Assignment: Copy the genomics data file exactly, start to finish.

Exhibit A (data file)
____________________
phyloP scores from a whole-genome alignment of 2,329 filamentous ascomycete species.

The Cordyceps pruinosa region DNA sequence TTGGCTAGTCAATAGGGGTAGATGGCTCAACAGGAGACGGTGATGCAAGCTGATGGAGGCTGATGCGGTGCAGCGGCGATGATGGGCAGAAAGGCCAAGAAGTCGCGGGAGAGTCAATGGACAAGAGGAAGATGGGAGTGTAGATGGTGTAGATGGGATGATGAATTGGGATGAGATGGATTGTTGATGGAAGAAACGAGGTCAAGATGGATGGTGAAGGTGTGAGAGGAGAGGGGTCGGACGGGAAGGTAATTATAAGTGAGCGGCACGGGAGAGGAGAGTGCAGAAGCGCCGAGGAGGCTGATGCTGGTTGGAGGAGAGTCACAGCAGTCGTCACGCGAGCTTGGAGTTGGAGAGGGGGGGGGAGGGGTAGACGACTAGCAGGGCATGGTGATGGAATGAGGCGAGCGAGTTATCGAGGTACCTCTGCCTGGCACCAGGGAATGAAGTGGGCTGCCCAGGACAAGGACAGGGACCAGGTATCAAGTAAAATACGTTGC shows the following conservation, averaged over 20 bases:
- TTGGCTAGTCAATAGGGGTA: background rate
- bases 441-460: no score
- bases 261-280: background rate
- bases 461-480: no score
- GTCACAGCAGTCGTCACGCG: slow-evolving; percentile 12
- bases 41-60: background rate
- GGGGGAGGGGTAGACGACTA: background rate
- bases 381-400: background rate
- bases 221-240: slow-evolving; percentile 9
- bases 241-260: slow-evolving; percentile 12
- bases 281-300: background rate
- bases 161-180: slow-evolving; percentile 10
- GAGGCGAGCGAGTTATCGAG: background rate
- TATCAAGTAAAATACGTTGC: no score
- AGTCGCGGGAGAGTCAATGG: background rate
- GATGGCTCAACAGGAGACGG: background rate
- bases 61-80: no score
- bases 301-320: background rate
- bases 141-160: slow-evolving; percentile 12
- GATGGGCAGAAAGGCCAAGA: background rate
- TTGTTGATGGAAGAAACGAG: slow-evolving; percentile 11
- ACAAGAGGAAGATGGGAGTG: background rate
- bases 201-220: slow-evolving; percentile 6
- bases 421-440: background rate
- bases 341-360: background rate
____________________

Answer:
phyloP scores from a whole-genome alignment of 2,329 filamentous ascomycete species.

The Cordyceps pruinosa region DNA sequence TTGGCTAGTCAATAGGGGTAGATGGCTCAACAGGAGACGGTGATGCAAGCTGATGGAGGCTGATGCGGTGCAGCGGCGATGATGGGCAGAAAGGCCAAGAAGTCGCGGGAGAGTCAATGGACAAGAGGAAGATGGGAGTGTAGATGGTGTAGATGGGATGATGAATTGGGATGAGATGGATTGTTGATGGAAGAAACGAGGTCAAGATGGATGGTGAAGGTGTGAGAGGAGAGGGGTCGGACGGGAAGGTAATTATAAGTGAGCGGCACGGGAGAGGAGAGTGCAGAAGCGCCGAGGAGGCTGATGCTGGTTGGAGGAGAGTCACAGCAGTCGTCACGCGAGCTTGGAGTTGGAGAGGGGGGGGGAGGGGTAGACGACTAGCAGGGCATGGTGATGGAATGAGGCGAGCGAGTTATCGAGGTACCTCTGCCTGGCACCAGGGAATGAAGTGGGCTGCCCAGGACAAGGACAGGGACCAGGTATCAAGTAAAATACGTTGC shows the following conservation, averaged over 20 bases:
- TTGGCTAGTCAATAGGGGTA: background rate
- bases 441-460: no score
- bases 261-280: background rate
- bases 461-480: no score
- GTCACAGCAGTCGTCACGCG: slow-evolving; percentile 12
- bases 41-60: background rate
- GGGGGAGGGGTAGACGACTA: background rate
- bases 381-400: background rate
- bases 221-240: slow-evolving; percentile 9
- bases 241-260: slow-evolving; percentile 12
- bases 281-300: background rate
- bases 161-180: slow-evolving; percentile 10
- GAGGCGAGCGAGTTATCGAG: background rate
- TATCAAGTAAAATACGTTGC: no score
- AGTCGCGGGAGAGTCAATGG: background rate
- GATGGCTCAACAGGAGACGG: background rate
- bases 61-80: no score
- bases 301-320: background rate
- bases 141-160: slow-evolving; percentile 12
- GATGGGCAGAAAGGCCAAGA: background rate
- TTGTTGATGGAAGAAACGAG: slow-evolving; percentile 11
- ACAAGAGGAAGATGGGAGTG: background rate
- bases 201-220: slow-evolving; percentile 6
- bases 421-440: background rate
- bases 341-360: background rate